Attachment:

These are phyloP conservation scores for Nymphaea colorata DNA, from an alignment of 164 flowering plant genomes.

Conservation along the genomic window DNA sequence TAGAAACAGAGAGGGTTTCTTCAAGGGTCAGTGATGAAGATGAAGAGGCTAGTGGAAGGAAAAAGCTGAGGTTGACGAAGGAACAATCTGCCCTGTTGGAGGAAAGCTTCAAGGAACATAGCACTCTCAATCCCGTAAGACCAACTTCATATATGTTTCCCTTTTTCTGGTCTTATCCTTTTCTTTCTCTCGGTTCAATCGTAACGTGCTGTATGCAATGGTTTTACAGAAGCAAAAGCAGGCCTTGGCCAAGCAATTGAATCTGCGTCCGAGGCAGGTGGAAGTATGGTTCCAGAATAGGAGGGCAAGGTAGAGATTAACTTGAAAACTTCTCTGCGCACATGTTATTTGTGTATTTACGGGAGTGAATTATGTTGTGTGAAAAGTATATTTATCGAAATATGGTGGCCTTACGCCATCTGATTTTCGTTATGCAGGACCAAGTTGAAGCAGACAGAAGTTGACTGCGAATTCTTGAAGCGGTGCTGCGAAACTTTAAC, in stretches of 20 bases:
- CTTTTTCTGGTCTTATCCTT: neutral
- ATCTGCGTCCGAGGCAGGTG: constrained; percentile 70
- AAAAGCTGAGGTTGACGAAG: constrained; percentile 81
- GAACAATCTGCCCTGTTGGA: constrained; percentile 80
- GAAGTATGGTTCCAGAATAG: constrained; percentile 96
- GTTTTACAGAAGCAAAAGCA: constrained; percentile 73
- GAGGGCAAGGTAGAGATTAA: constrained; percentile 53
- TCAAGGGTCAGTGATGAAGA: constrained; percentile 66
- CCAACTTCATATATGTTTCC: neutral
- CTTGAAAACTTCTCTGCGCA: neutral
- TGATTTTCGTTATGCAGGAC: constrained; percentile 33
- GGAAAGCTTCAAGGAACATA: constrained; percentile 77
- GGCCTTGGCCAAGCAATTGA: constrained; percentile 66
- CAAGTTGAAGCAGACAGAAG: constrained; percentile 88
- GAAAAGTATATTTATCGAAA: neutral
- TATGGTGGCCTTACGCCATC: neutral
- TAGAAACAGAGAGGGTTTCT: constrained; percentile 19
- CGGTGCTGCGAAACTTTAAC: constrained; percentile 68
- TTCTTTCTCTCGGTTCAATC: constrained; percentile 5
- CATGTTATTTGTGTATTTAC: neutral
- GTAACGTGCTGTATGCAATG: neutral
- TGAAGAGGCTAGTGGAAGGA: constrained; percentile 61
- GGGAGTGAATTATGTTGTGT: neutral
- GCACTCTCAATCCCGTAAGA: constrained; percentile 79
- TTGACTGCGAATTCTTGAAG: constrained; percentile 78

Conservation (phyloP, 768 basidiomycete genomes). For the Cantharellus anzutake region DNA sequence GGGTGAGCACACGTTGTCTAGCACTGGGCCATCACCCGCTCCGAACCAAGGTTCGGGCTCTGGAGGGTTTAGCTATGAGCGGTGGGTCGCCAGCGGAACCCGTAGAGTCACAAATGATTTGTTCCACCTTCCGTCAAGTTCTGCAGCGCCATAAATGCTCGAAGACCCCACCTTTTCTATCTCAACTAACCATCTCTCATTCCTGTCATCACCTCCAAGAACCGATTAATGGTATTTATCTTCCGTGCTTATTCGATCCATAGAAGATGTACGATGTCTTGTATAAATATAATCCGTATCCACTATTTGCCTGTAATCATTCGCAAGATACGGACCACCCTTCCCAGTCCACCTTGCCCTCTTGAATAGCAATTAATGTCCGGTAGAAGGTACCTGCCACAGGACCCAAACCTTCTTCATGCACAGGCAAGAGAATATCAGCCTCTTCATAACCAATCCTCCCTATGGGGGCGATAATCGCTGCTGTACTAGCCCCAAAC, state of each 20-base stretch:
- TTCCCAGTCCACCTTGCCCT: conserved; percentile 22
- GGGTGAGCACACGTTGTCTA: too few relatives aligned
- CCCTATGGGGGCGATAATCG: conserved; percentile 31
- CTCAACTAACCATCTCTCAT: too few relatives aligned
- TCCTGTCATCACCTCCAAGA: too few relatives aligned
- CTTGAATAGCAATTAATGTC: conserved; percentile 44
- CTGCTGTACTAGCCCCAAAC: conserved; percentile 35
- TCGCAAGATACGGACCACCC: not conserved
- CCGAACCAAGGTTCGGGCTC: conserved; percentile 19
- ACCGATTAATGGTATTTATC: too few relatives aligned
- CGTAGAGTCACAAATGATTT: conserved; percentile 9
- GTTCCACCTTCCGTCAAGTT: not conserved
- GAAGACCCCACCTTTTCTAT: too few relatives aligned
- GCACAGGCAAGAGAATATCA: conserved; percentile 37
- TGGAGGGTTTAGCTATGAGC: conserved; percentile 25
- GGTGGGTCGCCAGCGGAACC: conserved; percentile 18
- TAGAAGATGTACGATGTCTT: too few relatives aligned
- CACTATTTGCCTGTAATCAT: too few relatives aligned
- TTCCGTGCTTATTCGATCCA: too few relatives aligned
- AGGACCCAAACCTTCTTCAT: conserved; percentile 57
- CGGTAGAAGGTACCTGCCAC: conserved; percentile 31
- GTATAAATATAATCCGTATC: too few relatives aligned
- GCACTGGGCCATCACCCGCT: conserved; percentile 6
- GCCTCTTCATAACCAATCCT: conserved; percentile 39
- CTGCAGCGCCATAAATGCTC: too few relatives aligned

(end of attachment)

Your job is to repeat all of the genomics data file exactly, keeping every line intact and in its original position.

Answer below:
These are phyloP conservation scores for Nymphaea colorata DNA, from an alignment of 164 flowering plant genomes.

Conservation along the genomic window DNA sequence TAGAAACAGAGAGGGTTTCTTCAAGGGTCAGTGATGAAGATGAAGAGGCTAGTGGAAGGAAAAAGCTGAGGTTGACGAAGGAACAATCTGCCCTGTTGGAGGAAAGCTTCAAGGAACATAGCACTCTCAATCCCGTAAGACCAACTTCATATATGTTTCCCTTTTTCTGGTCTTATCCTTTTCTTTCTCTCGGTTCAATCGTAACGTGCTGTATGCAATGGTTTTACAGAAGCAAAAGCAGGCCTTGGCCAAGCAATTGAATCTGCGTCCGAGGCAGGTGGAAGTATGGTTCCAGAATAGGAGGGCAAGGTAGAGATTAACTTGAAAACTTCTCTGCGCACATGTTATTTGTGTATTTACGGGAGTGAATTATGTTGTGTGAAAAGTATATTTATCGAAATATGGTGGCCTTACGCCATCTGATTTTCGTTATGCAGGACCAAGTTGAAGCAGACAGAAGTTGACTGCGAATTCTTGAAGCGGTGCTGCGAAACTTTAAC, in stretches of 20 bases:
- CTTTTTCTGGTCTTATCCTT: neutral
- ATCTGCGTCCGAGGCAGGTG: constrained; percentile 70
- AAAAGCTGAGGTTGACGAAG: constrained; percentile 81
- GAACAATCTGCCCTGTTGGA: constrained; percentile 80
- GAAGTATGGTTCCAGAATAG: constrained; percentile 96
- GTTTTACAGAAGCAAAAGCA: constrained; percentile 73
- GAGGGCAAGGTAGAGATTAA: constrained; percentile 53
- TCAAGGGTCAGTGATGAAGA: constrained; percentile 66
- CCAACTTCATATATGTTTCC: neutral
- CTTGAAAACTTCTCTGCGCA: neutral
- TGATTTTCGTTATGCAGGAC: constrained; percentile 33
- GGAAAGCTTCAAGGAACATA: constrained; percentile 77
- GGCCTTGGCCAAGCAATTGA: constrained; percentile 66
- CAAGTTGAAGCAGACAGAAG: constrained; percentile 88
- GAAAAGTATATTTATCGAAA: neutral
- TATGGTGGCCTTACGCCATC: neutral
- TAGAAACAGAGAGGGTTTCT: constrained; percentile 19
- CGGTGCTGCGAAACTTTAAC: constrained; percentile 68
- TTCTTTCTCTCGGTTCAATC: constrained; percentile 5
- CATGTTATTTGTGTATTTAC: neutral
- GTAACGTGCTGTATGCAATG: neutral
- TGAAGAGGCTAGTGGAAGGA: constrained; percentile 61
- GGGAGTGAATTATGTTGTGT: neutral
- GCACTCTCAATCCCGTAAGA: constrained; percentile 79
- TTGACTGCGAATTCTTGAAG: constrained; percentile 78

Conservation (phyloP, 768 basidiomycete genomes). For the Cantharellus anzutake region DNA sequence GGGTGAGCACACGTTGTCTAGCACTGGGCCATCACCCGCTCCGAACCAAGGTTCGGGCTCTGGAGGGTTTAGCTATGAGCGGTGGGTCGCCAGCGGAACCCGTAGAGTCACAAATGATTTGTTCCACCTTCCGTCAAGTTCTGCAGCGCCATAAATGCTCGAAGACCCCACCTTTTCTATCTCAACTAACCATCTCTCATTCCTGTCATCACCTCCAAGAACCGATTAATGGTATTTATCTTCCGTGCTTATTCGATCCATAGAAGATGTACGATGTCTTGTATAAATATAATCCGTATCCACTATTTGCCTGTAATCATTCGCAAGATACGGACCACCCTTCCCAGTCCACCTTGCCCTCTTGAATAGCAATTAATGTCCGGTAGAAGGTACCTGCCACAGGACCCAAACCTTCTTCATGCACAGGCAAGAGAATATCAGCCTCTTCATAACCAATCCTCCCTATGGGGGCGATAATCGCTGCTGTACTAGCCCCAAAC, state of each 20-base stretch:
- TTCCCAGTCCACCTTGCCCT: conserved; percentile 22
- GGGTGAGCACACGTTGTCTA: too few relatives aligned
- CCCTATGGGGGCGATAATCG: conserved; percentile 31
- CTCAACTAACCATCTCTCAT: too few relatives aligned
- TCCTGTCATCACCTCCAAGA: too few relatives aligned
- CTTGAATAGCAATTAATGTC: conserved; percentile 44
- CTGCTGTACTAGCCCCAAAC: conserved; percentile 35
- TCGCAAGATACGGACCACCC: not conserved
- CCGAACCAAGGTTCGGGCTC: conserved; percentile 19
- ACCGATTAATGGTATTTATC: too few relatives aligned
- CGTAGAGTCACAAATGATTT: conserved; percentile 9
- GTTCCACCTTCCGTCAAGTT: not conserved
- GAAGACCCCACCTTTTCTAT: too few relatives aligned
- GCACAGGCAAGAGAATATCA: conserved; percentile 37
- TGGAGGGTTTAGCTATGAGC: conserved; percentile 25
- GGTGGGTCGCCAGCGGAACC: conserved; percentile 18
- TAGAAGATGTACGATGTCTT: too few relatives aligned
- CACTATTTGCCTGTAATCAT: too few relatives aligned
- TTCCGTGCTTATTCGATCCA: too few relatives aligned
- AGGACCCAAACCTTCTTCAT: conserved; percentile 57
- CGGTAGAAGGTACCTGCCAC: conserved; percentile 31
- GTATAAATATAATCCGTATC: too few relatives aligned
- GCACTGGGCCATCACCCGCT: conserved; percentile 6
- GCCTCTTCATAACCAATCCT: conserved; percentile 39
- CTGCAGCGCCATAAATGCTC: too few relatives aligned